The View From 1 WTC, Time magazine

File Type: Free Content, Article
Release Date: March 2014
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Construction employees looking at plans

As the 1,776-foot-high One World Trade Center (1 WTC) — the tallest building in the Western hemisphere — nears completion, a Time magazine article describes “how 10,000 workers lifted 104 floors, gave new life to an international symbol and created one spectacular view.” The article presents a close-up view of one of the most complicated construction projects ever undertaken, in one of the most densely occupied parts of the world, and features a breathtaking interactive panoramic photograph taken from the top of the structure’s spire as well as two videos.

“The Top of America,” by Josh Sanborn, describes the challenges faced during the construction of the $3.9 billion, 104-story tower, which “includes a bomb-resistant 20-story base set on 70-ton shafts of steel and pilings sunk some 200 feet into the earth,” supporting “48,000 tons of steel — the equivalent of 22,500 full-size cars — and almost 13,000 exterior glass panels sheathing a concrete core crowned by a 408-ft. spire.” A 14-minute video tells the stories of the ironworkers who erected the tower, many of whose relatives helped build the Twin Towers; a shorter video describes how Time photographers made the panoramic photograph.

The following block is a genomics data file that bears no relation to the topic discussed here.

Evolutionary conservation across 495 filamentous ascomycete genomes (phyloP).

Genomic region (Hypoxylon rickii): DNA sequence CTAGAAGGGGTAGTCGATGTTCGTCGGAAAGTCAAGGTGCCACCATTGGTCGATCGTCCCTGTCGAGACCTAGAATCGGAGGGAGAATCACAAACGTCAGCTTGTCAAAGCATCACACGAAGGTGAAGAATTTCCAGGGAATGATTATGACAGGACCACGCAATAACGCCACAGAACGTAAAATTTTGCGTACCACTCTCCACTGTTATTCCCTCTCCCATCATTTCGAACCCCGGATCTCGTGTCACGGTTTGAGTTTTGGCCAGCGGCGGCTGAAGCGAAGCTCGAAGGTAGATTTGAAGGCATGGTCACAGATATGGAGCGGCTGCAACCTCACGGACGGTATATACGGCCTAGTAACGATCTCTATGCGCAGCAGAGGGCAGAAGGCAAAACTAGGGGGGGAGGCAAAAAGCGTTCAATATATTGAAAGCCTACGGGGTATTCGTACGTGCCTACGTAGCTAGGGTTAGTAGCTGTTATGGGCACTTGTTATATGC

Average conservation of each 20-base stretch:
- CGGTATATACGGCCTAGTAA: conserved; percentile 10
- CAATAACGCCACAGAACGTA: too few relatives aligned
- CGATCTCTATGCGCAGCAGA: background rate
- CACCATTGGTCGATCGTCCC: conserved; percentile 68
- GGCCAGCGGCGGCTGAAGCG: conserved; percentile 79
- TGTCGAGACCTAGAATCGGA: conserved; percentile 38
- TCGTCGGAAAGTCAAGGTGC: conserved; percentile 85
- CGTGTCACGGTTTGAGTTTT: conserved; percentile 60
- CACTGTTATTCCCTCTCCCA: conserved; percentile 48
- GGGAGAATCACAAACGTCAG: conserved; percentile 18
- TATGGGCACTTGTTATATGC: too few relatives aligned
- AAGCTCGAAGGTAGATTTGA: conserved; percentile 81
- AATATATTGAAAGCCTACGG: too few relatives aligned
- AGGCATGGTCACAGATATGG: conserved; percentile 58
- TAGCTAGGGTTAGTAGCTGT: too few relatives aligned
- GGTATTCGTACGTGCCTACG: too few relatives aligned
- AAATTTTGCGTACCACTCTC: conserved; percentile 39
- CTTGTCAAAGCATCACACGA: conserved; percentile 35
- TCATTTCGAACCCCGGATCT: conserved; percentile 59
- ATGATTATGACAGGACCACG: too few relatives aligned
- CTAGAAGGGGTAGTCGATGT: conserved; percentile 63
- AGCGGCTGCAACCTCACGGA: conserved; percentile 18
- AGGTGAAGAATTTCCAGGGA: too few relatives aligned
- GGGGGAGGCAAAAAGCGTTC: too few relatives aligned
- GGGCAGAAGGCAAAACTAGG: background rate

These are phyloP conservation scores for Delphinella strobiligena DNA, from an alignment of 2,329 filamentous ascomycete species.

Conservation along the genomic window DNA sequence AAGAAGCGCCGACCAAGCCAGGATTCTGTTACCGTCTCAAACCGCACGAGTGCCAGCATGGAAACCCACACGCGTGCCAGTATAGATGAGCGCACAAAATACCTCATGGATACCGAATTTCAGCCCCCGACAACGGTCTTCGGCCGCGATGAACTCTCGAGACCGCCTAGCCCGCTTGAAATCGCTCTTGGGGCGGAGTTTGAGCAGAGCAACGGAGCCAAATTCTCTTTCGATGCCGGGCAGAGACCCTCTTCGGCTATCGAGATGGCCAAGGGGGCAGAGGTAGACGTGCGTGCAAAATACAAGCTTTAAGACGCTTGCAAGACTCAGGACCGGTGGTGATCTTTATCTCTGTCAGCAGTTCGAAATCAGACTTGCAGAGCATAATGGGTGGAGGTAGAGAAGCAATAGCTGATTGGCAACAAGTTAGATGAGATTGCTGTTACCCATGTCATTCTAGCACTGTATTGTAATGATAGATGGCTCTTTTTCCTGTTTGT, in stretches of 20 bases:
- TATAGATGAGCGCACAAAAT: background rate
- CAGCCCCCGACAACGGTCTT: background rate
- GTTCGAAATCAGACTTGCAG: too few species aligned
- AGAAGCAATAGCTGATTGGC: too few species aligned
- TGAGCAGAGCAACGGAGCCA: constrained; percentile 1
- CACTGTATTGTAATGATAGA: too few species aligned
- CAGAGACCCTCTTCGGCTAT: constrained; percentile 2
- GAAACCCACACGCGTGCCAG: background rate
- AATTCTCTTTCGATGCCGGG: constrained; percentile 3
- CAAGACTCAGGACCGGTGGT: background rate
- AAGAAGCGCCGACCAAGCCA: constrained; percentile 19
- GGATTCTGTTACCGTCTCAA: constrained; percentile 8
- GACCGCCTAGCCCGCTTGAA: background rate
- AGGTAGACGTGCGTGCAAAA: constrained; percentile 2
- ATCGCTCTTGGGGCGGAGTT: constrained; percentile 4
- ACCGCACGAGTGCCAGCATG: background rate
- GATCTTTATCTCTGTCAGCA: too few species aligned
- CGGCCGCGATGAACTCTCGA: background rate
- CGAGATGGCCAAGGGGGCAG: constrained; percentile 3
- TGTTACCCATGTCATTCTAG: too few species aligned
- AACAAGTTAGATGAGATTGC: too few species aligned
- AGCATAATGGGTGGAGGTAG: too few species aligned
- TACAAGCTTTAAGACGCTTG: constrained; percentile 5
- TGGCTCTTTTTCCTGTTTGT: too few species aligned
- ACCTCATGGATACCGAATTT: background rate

Developed by a joint venture partnership of The Durst Organization and the Port Authority of New York and New Jersey and designed primarily by architect David Childs, the structure features an exterior consisting of eight isosceles triangles. “As it rises, it morphs from a square into an octagon and then into another square, turned 45 degrees from the first. It gives the appearance of twisting, with the glass triangles meeting in the sky.” Destined to forever be an iconic building, “One World Trade Center is a statement of hope and defiance written in steel and glass, a marvel of persistence, a miracle of logistics.”